Effectiveness of a Motorized Tracking Solar Panel

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Effectiveness of a Motorized Tracking Solar Panel

Postby dvscrobe » Tue Jan 29, 2013 6:05 pm

My daughter is entering her third science fair project on solar panels. The first, she determined that there was an ideal tilt angle of a solar panel, facing True South on a particular clear day, that provided optimum electrical output, as compared to other tilt angles. The second, she determined that a tracking solar panel (adjusted manually by hand) provided optimum electrical output, as compared to a static panel that had zero degrees tilt and was facing True South. For her third project for 9th grade, she is currently challenged to construct a tracking solar panel that is auto-operated by motor action. This way, the project can be self-run while she is at school. Multiple whole days, regardless of cloudy or clear weather could be studied. My daughter has not learned how motors work yet. It has been a successfull struggle for me, getting her to finally understand AC and DC concepts. And, no, the concepts don't include the band. Haha. Whatever is constructed though has to be something very, very simple. I do know that two axles, each driven by a motor, are a must. The actual design and the programming of the motors is gonna be tough. I have learned that in 9th grade, the beginning of high school, computer programming is a requirement. So maybe the programming knowledge can be tied into this idea somehow.
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Re: Effectiveness of a Motorized Tracking Solar Panel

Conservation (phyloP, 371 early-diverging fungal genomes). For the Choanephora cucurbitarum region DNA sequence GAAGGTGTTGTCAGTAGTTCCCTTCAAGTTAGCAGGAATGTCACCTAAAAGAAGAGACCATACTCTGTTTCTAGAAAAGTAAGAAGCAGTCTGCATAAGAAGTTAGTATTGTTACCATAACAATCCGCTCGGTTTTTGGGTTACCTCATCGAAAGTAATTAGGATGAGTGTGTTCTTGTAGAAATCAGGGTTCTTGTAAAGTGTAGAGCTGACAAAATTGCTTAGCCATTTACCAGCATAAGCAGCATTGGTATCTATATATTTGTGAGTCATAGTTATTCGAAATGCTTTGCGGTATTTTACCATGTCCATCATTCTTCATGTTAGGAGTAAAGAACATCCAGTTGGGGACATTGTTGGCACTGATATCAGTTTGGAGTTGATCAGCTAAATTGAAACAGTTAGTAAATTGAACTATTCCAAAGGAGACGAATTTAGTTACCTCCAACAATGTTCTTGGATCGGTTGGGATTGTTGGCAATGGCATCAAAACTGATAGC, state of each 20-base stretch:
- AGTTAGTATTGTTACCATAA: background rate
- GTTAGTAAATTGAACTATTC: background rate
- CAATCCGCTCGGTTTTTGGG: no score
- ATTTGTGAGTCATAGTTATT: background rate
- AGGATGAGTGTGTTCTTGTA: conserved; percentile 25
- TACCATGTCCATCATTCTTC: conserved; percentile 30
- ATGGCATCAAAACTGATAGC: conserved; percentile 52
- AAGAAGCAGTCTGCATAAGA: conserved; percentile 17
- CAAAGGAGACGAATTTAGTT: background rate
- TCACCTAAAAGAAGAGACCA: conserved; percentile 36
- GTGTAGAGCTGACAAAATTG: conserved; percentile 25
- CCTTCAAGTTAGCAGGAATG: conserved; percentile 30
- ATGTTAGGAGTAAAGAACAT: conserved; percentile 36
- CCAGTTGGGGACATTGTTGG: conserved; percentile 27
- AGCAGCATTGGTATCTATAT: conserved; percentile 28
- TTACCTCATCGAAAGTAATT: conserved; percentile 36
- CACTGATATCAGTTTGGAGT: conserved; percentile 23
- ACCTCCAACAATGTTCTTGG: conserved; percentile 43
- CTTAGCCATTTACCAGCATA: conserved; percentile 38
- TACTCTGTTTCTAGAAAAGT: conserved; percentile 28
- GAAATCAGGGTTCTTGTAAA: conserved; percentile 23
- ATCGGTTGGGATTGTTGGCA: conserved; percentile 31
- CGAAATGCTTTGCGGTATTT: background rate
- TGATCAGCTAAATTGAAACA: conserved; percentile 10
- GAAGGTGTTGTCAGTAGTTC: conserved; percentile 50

Postby matthewgettemy » Tue Jan 29, 2013 6:52 pm

I don't know much about construction of motorized systems, but I'm pretty sure that it will be difficult to construct from scratch.
An idea came to mind that you might want to try, if you are just interested in the actual output of the panel, and not so much interested in the development of the tracking system. You might want to try and find a telescope that automatically tracks stars and mount the panel to the end of the scope. Then set the scope to track the sun (don't look through the scope when it's pointed at the sun!). A lot of people give up on telescopes shortly after buying them so you may be able to find a cheap used one.
How long the batteries would last if you have the scope on all day is another question.

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Re: Effectiveness of a Motorized Tracking Solar Panel

Postby rmarz » Tue Jan 29, 2013 7:09 pm

dvscrobe - I did a simple search on 'simple solar trackers' for solar cell panels. There are many demos shown on YouTube that are pretty innovative. Several use Arduino controller based solutions, but I wouldn't suggest that unless you are willing to really study some of these robotic controller systems, it might prove to be too much bother. Another I thought was really interesting used a Radio Control servo that connected photo-resistors into the potentiometer feedback circuit. These are fairly low cost and available at a hobby store that feature Radio Controlled models. Most of these videos seem to be single axis control, but no reason that you couldn't use these solutions to create 2 axis control. Here is a link to this RC servo system. You might decide that single axis azimuth control is sufficient, and a reasonable compromise to the added complexity of providing the additional, marginal benefit, of elevation control.

http://www.youtube.com/watch?v=Rt4HZOsO ... A&index=13

Rick Marz
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Re: Effectiveness of a Motorized Tracking Solar Panel

Postby BillBushnell » Fri Feb 01, 2013 3:42 pm

Hi dvscrobe,

If you want to keep it really simple, I suggest you just use a high torque clock motor.

http://www.etsy.com/listing/93375222/rh ... Mgod_D8AMQ

You need to attach an arm to the clock shaft and then create the equivalent of a "walking beam engine" linkage that changes the circular motion of the clock to a side to side motion. See the image below but picture it laying on it's side

http://image.made-in-china.com/2f0j00WB ... 21502-.jpg

The linkage can be made out of simple pieces of wood or stips of metal you can purchase at a hardware store By adjusting the length of the arms you can get the hour hand of the clock to drive angle of the solar cell.

Best of luck,
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